Uneasy Alliances: British Muslims and Socialists since the 1950s

Shain, Farzana. 2009. Uneasy Alliances: British Muslims and Socialists since the 1950s. Journal of Communist Studies and Transition Politics, 25(1), pp. 95-109. ISSN 1352-3279 [Article]

No full text available
[img] Text
Uneasy Alliances British Muslims and Socialists since the 1950s.pdf
Permissions: Administrator Access Only

Download (238kB)

Abstract or Description

The recent coalition between British Muslims and socialists, formed by the Respect Party in 2004, has provoked fierce debate about the extent to which the two ideologies of Islam and communism can actually work together. Yet since the 1950s, and even before this, Muslims, initially as part of a wider Asian struggle, worked closely with socialists to campaign against social exclusion, poor working and housing conditions, racist immigration laws and violent racist attacks. These earlier alliances, involving trade unionists and Asian workers in the 1960s and 1970s and youth movement activists and socialist groups in the 1970s and 1980s, were built on a secular basis, but were also often fractious with deep-rooted racism penetrating and undermining them. Recent economic, political and social conditions have brought Islamic identities to the fore and have also created the basis for a new and controversial alliance between British Muslims and the Left.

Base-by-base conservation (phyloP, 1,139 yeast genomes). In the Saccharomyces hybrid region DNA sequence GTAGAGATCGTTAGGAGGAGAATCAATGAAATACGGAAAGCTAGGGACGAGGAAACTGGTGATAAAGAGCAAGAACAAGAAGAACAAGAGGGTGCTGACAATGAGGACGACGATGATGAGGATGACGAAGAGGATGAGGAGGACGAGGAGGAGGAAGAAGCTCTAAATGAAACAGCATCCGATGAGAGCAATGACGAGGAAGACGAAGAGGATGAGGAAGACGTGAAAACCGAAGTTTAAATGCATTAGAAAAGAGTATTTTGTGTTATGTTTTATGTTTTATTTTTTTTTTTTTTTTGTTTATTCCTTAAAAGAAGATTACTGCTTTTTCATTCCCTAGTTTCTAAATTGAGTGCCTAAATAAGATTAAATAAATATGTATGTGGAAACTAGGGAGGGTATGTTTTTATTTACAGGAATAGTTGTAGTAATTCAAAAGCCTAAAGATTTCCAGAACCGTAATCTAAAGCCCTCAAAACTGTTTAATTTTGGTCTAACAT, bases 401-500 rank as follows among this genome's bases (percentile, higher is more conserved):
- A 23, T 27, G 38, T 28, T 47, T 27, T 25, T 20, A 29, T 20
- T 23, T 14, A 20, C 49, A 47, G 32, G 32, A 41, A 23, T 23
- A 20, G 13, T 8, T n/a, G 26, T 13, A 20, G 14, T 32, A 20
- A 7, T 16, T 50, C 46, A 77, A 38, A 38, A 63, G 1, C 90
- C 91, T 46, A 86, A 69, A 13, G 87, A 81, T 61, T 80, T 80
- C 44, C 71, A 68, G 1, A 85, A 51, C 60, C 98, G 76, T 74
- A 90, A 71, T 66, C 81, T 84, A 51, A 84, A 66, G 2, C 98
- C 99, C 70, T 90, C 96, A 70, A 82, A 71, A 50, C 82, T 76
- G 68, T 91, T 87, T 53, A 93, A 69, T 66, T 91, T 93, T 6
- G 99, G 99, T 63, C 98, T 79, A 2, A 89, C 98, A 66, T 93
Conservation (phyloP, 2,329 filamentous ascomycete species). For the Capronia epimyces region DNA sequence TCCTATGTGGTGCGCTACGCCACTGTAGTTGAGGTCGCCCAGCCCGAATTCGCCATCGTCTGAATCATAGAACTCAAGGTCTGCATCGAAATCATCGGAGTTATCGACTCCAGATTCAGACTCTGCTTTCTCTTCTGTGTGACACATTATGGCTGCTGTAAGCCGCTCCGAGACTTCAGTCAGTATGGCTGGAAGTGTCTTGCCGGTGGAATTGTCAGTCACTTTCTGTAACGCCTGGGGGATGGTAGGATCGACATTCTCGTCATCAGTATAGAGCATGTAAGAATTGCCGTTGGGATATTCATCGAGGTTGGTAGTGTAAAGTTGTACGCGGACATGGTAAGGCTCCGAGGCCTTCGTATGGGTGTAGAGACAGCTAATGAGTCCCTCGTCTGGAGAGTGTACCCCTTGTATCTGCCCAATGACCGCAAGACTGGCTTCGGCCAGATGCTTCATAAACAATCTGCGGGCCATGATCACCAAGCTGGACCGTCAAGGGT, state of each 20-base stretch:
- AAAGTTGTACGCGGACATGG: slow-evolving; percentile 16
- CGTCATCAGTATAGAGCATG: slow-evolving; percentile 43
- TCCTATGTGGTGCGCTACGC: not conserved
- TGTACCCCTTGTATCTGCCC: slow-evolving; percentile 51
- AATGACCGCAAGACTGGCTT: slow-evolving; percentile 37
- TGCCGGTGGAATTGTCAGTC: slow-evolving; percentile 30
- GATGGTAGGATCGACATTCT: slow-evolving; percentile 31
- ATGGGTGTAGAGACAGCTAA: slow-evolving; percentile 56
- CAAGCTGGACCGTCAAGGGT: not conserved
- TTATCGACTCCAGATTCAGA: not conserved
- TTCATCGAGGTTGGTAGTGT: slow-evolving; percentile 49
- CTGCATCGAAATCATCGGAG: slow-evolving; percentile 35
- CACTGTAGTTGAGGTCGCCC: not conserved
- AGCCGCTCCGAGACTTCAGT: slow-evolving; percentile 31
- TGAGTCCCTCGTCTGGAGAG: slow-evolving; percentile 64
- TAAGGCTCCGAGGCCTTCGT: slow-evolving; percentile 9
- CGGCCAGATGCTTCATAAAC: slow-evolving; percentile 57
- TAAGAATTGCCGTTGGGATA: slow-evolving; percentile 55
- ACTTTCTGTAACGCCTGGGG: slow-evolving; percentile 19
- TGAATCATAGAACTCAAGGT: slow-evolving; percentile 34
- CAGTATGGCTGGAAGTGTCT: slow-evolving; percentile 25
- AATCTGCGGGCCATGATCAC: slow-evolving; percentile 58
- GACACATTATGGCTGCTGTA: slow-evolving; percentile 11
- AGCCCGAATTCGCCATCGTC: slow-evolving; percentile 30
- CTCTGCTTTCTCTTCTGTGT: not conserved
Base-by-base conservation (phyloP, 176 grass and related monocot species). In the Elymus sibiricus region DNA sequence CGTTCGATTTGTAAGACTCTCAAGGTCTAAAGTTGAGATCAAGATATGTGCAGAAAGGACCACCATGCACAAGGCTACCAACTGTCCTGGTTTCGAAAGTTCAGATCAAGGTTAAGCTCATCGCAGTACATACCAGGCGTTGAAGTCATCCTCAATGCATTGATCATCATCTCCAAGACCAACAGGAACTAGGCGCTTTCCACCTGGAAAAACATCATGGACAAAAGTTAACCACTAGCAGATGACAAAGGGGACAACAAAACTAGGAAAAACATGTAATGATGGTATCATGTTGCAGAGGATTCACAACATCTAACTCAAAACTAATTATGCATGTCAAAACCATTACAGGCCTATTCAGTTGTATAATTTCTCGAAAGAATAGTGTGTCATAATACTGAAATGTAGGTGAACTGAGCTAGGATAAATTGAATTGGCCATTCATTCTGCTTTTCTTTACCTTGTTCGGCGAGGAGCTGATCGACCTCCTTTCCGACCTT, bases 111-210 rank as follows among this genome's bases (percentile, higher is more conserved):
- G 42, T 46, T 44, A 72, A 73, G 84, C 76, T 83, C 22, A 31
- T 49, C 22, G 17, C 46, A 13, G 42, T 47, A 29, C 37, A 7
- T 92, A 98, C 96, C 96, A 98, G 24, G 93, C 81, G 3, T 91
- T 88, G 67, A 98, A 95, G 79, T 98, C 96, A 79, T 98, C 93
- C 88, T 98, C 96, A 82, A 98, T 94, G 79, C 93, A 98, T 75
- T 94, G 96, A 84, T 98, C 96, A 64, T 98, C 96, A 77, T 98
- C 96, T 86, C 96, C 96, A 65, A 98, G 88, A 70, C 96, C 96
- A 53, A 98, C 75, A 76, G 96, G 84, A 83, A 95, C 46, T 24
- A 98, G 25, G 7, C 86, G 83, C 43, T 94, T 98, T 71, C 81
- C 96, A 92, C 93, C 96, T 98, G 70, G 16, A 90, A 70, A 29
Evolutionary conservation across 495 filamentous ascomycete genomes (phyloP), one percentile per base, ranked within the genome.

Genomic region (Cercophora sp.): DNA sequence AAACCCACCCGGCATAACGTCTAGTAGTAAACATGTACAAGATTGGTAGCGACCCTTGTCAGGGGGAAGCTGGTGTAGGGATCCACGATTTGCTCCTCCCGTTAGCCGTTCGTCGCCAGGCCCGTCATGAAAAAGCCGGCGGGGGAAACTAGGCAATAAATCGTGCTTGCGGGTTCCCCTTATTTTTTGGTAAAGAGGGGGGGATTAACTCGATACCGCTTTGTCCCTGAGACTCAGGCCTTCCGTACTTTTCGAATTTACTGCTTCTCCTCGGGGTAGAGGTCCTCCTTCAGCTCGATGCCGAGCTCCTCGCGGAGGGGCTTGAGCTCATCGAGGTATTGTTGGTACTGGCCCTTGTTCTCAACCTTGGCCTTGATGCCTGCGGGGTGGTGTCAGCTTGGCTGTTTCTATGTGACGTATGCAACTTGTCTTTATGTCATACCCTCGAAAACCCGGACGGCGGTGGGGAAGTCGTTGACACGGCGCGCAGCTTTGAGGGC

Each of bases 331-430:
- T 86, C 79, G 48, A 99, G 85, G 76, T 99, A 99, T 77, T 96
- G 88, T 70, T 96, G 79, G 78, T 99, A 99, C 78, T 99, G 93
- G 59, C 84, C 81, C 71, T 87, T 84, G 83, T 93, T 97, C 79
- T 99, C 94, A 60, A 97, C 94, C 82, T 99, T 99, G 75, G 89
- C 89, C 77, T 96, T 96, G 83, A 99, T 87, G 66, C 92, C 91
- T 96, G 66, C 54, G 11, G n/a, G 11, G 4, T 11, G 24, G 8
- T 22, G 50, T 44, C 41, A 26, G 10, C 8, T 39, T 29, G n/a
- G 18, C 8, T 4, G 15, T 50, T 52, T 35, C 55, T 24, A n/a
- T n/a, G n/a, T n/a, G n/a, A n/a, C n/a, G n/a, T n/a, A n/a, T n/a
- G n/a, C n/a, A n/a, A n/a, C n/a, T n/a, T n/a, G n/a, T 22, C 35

Item Type:

Article

Identification Number (DOI):

https://doi.org/10.1080/13523270802655639

Departments, Centres and Research Units:

Educational Studies

Dates:

DateEvent
13 March 2009Published

Item ID:

28829

Date Deposited:

10 Jul 2020 10:46

Last Modified:

10 Jul 2020 10:46

Peer Reviewed:

Yes, this version has been peer-reviewed.

URI:

http://research.gold.ac.uk/id/eprint/28829

View statistics for this item...

Edit Record Edit Record (login required)